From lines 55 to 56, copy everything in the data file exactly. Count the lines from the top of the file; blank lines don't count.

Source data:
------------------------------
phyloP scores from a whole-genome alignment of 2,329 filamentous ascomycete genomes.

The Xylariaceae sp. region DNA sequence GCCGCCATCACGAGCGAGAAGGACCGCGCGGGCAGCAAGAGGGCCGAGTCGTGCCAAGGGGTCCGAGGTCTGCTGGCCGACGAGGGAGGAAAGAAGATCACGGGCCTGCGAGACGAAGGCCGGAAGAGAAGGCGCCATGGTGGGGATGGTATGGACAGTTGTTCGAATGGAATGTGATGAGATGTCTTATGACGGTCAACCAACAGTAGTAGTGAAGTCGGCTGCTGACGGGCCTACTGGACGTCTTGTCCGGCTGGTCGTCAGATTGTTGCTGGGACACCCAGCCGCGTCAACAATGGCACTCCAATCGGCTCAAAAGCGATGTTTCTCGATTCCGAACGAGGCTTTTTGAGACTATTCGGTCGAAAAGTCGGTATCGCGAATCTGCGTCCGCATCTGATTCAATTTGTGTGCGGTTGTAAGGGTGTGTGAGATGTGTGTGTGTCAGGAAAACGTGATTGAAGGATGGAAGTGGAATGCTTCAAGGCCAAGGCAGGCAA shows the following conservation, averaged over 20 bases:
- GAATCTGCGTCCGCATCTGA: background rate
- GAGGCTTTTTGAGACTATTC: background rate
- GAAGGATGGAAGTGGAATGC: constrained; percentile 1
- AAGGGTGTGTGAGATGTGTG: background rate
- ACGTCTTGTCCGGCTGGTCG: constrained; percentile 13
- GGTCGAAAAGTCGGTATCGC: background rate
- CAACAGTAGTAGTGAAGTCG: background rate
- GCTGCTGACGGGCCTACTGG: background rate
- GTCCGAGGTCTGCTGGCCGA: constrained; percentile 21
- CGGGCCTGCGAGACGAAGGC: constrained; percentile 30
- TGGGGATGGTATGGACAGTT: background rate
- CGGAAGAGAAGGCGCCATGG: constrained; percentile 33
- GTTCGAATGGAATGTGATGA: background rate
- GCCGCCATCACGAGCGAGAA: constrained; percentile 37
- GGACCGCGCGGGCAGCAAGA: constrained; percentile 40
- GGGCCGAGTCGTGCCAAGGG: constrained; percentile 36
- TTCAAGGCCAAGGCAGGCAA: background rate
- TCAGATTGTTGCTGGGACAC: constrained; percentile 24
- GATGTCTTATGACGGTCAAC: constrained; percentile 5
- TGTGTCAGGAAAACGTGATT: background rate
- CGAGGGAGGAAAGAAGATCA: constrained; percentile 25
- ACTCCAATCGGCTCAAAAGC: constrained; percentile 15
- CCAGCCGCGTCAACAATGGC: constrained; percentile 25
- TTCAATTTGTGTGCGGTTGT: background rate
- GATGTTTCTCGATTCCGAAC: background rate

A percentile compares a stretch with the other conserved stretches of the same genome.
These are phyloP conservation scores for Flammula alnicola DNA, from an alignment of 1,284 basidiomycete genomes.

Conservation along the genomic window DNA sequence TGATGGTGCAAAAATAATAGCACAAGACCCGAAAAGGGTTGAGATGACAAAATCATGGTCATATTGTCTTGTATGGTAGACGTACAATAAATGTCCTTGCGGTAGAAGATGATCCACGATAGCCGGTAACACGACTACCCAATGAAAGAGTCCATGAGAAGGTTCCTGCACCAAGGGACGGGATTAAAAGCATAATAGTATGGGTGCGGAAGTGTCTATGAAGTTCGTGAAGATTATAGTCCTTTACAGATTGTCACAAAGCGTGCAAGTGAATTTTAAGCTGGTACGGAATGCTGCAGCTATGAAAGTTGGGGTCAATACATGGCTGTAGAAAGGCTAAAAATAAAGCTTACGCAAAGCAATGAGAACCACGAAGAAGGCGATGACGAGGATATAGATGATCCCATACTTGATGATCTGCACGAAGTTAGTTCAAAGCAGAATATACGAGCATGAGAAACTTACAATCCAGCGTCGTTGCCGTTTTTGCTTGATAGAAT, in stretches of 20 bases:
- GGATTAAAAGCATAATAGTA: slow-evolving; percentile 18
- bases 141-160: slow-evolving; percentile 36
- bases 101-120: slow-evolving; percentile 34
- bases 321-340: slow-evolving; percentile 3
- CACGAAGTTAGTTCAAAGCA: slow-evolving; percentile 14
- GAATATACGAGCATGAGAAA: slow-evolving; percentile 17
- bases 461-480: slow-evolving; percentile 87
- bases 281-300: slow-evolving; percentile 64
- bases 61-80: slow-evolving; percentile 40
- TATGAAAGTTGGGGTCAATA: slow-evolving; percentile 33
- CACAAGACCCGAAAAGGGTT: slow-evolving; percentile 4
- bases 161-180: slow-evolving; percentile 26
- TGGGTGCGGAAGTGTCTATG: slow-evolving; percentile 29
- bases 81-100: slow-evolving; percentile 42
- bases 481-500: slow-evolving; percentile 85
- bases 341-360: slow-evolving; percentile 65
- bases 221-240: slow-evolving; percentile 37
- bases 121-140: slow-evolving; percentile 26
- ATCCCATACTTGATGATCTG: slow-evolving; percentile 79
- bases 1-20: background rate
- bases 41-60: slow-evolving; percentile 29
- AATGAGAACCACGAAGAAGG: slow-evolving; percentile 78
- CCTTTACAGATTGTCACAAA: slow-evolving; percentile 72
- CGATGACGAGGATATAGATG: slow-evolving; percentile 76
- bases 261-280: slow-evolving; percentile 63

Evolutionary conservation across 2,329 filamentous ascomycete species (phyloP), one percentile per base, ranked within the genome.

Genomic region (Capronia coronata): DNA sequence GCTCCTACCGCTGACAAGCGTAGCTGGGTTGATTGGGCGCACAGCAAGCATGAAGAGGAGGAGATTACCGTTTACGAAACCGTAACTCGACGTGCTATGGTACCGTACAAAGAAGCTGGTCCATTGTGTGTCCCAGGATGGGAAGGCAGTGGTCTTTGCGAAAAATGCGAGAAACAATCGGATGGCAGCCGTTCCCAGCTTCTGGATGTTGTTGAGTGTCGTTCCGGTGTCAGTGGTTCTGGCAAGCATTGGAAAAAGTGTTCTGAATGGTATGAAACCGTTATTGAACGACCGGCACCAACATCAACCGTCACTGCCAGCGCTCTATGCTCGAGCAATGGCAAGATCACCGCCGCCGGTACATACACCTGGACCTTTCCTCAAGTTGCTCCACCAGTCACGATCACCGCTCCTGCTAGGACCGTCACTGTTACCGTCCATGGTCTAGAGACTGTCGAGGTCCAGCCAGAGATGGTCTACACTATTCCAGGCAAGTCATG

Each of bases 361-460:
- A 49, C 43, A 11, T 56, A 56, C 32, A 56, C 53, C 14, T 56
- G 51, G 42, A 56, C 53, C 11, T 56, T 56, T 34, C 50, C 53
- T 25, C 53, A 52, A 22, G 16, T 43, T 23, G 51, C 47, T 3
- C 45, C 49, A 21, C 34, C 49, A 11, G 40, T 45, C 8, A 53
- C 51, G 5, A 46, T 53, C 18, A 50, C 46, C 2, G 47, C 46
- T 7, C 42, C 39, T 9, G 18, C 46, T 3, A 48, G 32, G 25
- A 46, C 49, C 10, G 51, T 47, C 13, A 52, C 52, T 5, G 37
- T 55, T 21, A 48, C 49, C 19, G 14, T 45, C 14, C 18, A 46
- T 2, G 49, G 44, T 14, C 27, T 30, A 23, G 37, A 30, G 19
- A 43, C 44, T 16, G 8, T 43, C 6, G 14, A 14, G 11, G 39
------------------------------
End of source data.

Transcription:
- bases 261-280: slow-evolving; percentile 63

Evolutionary conservation across 2,329 filamentous ascomycete species (phyloP), one percentile per base, ranked within the genome.